Speeding up Moldova’s EU integration – Lessons learned from Croatia

1-policy-brief-coperta-1-ok - CopyPolicy Memo 54, July 2014, Authors: Visnja Samardzija, Hrvoje Butkovic.

Building closer ties with the European Union requires a special focus on fighting corruption, the center piece of EU’s conditionality.  According to Freedom House indicators of national democratic governance, where the ratings are based on a scale of 1 (the lowest) to 7 (the highest level of democratic progress), Moldova was ranked with 5.75, emphasizing the need to develop and strengthen the anti corruption policy in order to recognize emerging corruption threats.

The current study aims to make a critical assessment of the progress and the challenges which Moldova is facing in terms of combating corruption, taking into consideration the experiences of Croatia during the EU accession process in this particular area.  Croatia’s integration experience in areas such as institution building, the anti-corruption legal framework, independence of the judiciary or financing political areas is considered as being very relevant for Republic of Moldova, as it took place in a period in which corruption was intensively tackled, being confronted with the strengthened EU conditionality.

In Moldova, like in Croatia, the fight against corruption is being driven to a great extent by international actors, EU accession having a key role in establishing an institutional legal framework in this field.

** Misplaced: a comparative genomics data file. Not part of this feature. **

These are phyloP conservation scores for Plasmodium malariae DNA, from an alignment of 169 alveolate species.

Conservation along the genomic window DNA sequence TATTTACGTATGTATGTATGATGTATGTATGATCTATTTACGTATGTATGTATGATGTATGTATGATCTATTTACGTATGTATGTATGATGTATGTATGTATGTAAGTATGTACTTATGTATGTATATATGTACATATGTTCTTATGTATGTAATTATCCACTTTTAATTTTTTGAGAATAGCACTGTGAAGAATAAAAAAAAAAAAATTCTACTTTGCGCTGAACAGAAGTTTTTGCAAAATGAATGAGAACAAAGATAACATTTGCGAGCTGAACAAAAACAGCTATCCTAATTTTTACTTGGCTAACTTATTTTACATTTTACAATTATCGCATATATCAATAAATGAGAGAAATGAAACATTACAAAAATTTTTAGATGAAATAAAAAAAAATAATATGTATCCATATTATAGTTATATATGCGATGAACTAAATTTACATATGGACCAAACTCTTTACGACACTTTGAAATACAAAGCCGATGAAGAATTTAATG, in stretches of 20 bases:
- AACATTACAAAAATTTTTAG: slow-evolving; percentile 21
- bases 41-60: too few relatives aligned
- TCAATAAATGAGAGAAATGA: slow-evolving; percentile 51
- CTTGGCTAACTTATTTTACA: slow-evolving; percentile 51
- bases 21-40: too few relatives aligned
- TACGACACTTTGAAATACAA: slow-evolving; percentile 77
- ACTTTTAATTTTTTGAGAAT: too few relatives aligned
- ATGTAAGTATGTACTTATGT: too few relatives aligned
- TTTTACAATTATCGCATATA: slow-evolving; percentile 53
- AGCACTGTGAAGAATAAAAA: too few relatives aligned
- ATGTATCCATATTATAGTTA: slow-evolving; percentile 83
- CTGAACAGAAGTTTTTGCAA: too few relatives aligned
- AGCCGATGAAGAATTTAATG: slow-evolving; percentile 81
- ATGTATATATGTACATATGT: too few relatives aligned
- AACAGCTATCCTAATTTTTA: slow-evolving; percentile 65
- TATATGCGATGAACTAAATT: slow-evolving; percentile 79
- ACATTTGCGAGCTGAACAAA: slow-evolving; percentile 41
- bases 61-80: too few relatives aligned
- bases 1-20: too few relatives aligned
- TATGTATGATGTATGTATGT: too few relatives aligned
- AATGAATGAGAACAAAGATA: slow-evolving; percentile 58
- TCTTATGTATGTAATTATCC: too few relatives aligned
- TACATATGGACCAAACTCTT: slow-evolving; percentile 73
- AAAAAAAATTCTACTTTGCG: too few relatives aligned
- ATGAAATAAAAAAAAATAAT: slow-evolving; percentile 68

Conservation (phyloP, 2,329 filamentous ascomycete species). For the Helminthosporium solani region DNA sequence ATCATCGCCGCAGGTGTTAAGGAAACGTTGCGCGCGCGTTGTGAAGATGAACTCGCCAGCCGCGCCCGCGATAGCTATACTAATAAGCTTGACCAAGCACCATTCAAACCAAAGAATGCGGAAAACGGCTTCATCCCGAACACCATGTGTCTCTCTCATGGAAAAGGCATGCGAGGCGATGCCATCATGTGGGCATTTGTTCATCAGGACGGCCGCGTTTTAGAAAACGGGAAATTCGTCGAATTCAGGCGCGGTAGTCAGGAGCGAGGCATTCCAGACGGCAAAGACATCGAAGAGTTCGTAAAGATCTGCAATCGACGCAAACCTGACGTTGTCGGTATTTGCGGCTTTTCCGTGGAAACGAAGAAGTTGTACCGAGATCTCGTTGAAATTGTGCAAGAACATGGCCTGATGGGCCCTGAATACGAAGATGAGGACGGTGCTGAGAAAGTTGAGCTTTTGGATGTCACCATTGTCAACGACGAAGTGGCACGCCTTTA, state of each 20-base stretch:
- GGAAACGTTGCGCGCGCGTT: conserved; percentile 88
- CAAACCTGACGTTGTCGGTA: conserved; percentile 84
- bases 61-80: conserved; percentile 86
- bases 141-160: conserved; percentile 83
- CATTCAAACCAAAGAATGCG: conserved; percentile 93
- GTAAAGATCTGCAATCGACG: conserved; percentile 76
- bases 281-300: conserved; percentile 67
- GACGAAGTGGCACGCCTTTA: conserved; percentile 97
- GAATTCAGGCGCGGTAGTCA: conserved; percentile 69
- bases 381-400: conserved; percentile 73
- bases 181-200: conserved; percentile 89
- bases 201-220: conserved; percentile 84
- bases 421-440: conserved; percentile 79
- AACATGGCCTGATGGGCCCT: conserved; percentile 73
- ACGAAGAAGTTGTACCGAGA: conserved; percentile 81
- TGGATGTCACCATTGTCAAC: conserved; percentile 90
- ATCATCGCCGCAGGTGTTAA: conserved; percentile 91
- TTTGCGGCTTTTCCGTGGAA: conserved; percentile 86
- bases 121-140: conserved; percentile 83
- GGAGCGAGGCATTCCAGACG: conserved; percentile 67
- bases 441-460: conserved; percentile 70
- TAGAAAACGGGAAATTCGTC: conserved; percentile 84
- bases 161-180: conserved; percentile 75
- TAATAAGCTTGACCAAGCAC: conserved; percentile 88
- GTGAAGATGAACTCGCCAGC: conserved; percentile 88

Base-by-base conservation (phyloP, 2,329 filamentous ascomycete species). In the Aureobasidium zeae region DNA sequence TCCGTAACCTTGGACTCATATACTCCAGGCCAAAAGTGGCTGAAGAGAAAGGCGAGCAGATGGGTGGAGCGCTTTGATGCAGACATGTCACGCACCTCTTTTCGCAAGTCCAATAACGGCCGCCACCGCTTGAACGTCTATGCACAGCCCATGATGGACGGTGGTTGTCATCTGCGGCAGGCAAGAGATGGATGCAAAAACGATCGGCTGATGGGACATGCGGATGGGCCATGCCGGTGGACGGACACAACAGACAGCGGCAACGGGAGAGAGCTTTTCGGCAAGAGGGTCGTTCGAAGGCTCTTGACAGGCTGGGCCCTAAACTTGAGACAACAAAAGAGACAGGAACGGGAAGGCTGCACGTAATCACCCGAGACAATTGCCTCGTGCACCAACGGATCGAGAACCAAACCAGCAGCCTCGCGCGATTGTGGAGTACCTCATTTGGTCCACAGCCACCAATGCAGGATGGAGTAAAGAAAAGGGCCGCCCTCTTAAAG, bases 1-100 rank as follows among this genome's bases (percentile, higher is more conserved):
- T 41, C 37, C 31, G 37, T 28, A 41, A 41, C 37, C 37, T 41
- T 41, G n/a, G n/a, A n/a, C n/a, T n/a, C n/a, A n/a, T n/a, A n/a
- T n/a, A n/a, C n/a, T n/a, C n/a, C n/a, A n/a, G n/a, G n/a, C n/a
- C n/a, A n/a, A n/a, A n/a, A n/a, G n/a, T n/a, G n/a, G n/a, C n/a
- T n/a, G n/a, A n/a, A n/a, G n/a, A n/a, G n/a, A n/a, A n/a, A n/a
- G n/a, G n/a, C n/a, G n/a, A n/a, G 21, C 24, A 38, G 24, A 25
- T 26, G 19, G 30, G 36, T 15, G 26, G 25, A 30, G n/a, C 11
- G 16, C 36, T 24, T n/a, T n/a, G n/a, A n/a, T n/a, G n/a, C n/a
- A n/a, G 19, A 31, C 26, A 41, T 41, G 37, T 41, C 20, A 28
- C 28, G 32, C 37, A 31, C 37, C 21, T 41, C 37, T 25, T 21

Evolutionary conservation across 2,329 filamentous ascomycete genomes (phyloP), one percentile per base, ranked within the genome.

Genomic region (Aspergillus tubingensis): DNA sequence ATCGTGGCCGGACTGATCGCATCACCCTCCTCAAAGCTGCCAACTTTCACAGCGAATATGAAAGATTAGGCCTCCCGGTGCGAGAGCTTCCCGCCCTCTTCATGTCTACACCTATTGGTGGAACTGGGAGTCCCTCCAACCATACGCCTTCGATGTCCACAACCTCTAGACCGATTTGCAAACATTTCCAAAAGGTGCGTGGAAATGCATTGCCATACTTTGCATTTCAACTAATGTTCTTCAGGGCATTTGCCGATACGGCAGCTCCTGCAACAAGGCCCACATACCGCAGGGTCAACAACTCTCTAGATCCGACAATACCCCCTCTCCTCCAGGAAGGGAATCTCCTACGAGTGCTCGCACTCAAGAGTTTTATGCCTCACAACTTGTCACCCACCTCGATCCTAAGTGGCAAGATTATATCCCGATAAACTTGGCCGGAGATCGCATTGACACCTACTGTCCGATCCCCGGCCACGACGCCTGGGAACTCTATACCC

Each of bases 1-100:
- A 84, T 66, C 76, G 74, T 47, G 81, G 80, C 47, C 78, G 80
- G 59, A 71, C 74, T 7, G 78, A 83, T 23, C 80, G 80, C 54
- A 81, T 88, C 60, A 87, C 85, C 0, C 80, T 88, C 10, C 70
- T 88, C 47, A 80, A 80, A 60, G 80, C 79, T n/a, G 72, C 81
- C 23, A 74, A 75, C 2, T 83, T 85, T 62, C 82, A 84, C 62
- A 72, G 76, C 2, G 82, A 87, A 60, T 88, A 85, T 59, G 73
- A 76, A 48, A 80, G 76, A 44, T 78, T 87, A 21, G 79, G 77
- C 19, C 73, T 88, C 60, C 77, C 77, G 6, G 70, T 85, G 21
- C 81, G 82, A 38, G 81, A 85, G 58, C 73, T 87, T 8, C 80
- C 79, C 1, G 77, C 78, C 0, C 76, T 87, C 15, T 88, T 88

Although important progress has been achieved in Moldova, the study points to key aspects which must be further improved: increasing the number of high ranking public officials prosecuted for corruption in Moldova, which is currently still very low, increasing investigations on the financing of political parties (now one of Moldova’s weakest element in its anti corruption efforts), increasing the role of Moldovan civil society in drafting, monitoring and implementing anti corruption legislation or increasing transparency in key sectors such as declaration of income and assets or public procurements.

The association agreement and visa liberalisation represented huge incentives for Moldova. As such, the authors of the study consider it is of crucial importance that the EU keeps the momentum with some new incentives.

The study “Speeding up Moldova’s EU integration process through progress in the field of anticorruption – lessons learned from Croatia” is prepared by the researchers from the Institute for Development and International Relations (IRMO) from Croatia within the project “EU Moldova Think Tank Dialogue” developed by the Romanian Centre for European Policies (CRPE). The project has been financed by the Ministry of Foreign Affairs of Romania and the UNDP Bratislava.